Internet-based trial of omega-3 fatty acids for autism

  • Awarded: 2011
  • Award Type: Research
  • Award #: 206484

Stephen Bent’s primary goal in this project was to determine whether a randomized, controlled trial of a treatment for children with autism could be conducted entirely over the phone and Internet. He and his team designed an Internet-based clinical trial platform within the Interactive Autism Network (IAN), an online community and longitudinal study of more than 13,000 families that include a child with autism.

Bent and his colleagues at the University of California, San Francisco and the Kennedy Krieger Institute in Baltimore used omega-3 fatty acid supplementation as the treatment because previous studies show that it is safe and potentially useful for reducing hyperactivity.

All study procedures, including email recruitment, screening of children for an accurate diagnosis and eligibility criteria, completion of informed consent, and collection of baseline and outcome measures, took place over a secure Internet connection. The researchers also asked teachers to complete online assessments of the children’s behavior. The researchers sent study medications by overnight mail to the participants, and contacted each participating family by phone to answer questions and review study procedures.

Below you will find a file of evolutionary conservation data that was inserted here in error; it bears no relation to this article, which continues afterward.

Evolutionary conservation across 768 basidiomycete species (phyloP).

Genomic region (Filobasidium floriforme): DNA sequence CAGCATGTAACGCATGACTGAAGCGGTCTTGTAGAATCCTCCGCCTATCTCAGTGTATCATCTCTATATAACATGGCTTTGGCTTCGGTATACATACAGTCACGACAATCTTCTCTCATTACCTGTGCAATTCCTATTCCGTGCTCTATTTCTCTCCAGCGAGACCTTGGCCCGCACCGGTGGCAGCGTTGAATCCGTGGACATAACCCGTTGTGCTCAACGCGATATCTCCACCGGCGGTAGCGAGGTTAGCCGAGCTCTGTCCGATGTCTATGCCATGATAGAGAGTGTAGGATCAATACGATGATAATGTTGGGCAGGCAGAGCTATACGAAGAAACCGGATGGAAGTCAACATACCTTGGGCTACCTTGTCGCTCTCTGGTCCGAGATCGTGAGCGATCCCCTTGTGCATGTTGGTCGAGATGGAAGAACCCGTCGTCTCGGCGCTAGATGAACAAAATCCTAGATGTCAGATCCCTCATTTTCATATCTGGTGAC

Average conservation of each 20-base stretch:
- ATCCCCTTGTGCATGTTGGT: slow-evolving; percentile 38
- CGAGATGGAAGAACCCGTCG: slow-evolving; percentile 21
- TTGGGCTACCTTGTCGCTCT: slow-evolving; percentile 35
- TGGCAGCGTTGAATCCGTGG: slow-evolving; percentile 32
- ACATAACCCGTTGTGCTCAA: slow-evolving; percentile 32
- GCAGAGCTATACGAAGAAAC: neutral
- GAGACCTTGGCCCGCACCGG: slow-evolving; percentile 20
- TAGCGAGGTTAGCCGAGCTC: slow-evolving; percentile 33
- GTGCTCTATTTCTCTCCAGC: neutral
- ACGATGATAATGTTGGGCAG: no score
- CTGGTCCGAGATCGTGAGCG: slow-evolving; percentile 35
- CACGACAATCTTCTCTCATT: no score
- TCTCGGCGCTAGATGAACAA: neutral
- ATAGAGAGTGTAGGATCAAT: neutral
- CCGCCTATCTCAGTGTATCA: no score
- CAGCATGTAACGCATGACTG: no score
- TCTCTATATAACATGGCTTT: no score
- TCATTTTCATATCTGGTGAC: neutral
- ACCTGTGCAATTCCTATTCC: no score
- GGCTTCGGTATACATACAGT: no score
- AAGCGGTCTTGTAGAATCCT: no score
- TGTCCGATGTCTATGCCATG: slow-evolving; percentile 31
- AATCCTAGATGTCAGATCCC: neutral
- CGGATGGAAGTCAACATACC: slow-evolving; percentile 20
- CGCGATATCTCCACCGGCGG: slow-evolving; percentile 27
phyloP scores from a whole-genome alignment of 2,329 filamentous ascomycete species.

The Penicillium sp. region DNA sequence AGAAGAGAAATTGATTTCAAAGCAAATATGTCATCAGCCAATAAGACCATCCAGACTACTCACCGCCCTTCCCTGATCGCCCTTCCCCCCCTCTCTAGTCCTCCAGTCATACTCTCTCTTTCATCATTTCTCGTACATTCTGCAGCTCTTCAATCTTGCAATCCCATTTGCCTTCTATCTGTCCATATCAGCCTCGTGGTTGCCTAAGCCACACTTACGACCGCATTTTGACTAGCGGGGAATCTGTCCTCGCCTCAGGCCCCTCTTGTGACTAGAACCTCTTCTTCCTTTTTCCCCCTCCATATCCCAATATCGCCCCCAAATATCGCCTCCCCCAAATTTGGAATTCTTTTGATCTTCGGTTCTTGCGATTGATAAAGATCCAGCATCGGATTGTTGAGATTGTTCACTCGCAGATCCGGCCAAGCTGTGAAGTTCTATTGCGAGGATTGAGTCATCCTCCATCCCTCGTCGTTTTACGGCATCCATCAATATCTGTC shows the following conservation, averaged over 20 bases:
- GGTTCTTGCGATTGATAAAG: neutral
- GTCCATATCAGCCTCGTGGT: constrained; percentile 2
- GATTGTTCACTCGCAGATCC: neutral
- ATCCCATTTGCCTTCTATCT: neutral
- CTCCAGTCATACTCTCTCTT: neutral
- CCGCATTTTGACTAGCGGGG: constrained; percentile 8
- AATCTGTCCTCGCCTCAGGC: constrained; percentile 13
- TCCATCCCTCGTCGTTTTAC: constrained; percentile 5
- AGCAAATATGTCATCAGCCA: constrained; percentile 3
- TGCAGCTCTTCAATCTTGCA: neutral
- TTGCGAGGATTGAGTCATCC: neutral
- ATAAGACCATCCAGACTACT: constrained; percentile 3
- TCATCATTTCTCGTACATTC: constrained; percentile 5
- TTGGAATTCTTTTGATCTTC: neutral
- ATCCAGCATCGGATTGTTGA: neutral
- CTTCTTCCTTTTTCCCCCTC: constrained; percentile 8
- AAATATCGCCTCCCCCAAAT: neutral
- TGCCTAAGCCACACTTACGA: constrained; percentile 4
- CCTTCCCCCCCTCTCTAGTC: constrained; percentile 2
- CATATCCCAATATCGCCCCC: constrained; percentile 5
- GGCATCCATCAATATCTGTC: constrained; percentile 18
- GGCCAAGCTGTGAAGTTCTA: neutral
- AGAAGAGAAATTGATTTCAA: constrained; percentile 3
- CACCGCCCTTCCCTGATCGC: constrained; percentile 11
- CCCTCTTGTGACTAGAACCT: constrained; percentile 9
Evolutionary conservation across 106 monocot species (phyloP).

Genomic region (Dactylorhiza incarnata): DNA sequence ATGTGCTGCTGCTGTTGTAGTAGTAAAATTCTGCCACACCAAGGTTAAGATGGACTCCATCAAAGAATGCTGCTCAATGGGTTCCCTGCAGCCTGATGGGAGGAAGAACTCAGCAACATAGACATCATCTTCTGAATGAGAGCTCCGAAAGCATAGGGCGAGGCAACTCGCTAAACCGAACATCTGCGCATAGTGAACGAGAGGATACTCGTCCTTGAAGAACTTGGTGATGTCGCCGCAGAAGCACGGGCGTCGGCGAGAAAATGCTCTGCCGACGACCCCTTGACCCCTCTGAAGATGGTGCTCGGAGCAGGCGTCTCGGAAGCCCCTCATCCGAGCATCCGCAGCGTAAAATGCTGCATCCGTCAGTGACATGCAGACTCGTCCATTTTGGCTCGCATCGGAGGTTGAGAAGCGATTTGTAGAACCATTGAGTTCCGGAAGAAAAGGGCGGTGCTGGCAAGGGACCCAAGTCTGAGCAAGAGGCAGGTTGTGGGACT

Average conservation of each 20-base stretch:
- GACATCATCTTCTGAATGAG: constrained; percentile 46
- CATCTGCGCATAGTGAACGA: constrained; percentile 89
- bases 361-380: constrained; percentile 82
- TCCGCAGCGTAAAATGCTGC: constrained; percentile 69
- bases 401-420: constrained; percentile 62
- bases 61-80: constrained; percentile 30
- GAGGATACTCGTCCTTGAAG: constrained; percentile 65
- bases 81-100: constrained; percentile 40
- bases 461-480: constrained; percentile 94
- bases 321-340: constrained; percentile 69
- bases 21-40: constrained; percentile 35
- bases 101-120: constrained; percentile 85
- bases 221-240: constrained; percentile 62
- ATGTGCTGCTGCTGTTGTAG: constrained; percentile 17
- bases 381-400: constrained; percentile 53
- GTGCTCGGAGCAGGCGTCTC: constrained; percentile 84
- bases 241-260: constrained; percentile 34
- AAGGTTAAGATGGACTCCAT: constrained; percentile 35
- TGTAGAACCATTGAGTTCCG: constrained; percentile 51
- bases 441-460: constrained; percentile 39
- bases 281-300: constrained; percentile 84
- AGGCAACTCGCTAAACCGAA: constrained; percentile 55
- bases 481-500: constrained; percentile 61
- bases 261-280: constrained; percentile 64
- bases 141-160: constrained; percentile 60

After six weeks of recruitment, 57 children and their teachers from 28 states enrolled in the study, and 100 percent of participants completed all outcome measures. After six weeks of treatment, children in the omega-3 group showed greater decreases in both parent- and teacher-rated measures of hyperactivity compared with children in the placebo group, but the differences were not statistically significant.

The major finding of this study was that Internet-based clinical trials in children with autism are feasible and have the potential to dramatically reduce the cost and time required to complete high-quality randomized, controlled trials. This method also allows families from any location, including rural areas, to participate. Bent believes that this technique has the potential to efficiently provide good evidence for commonly used complementary and alternative therapies for autism (e.g., probiotics, vitamin D, vitamin B12).

Subscribe to our newsletter and receive SFARI funding announcements and news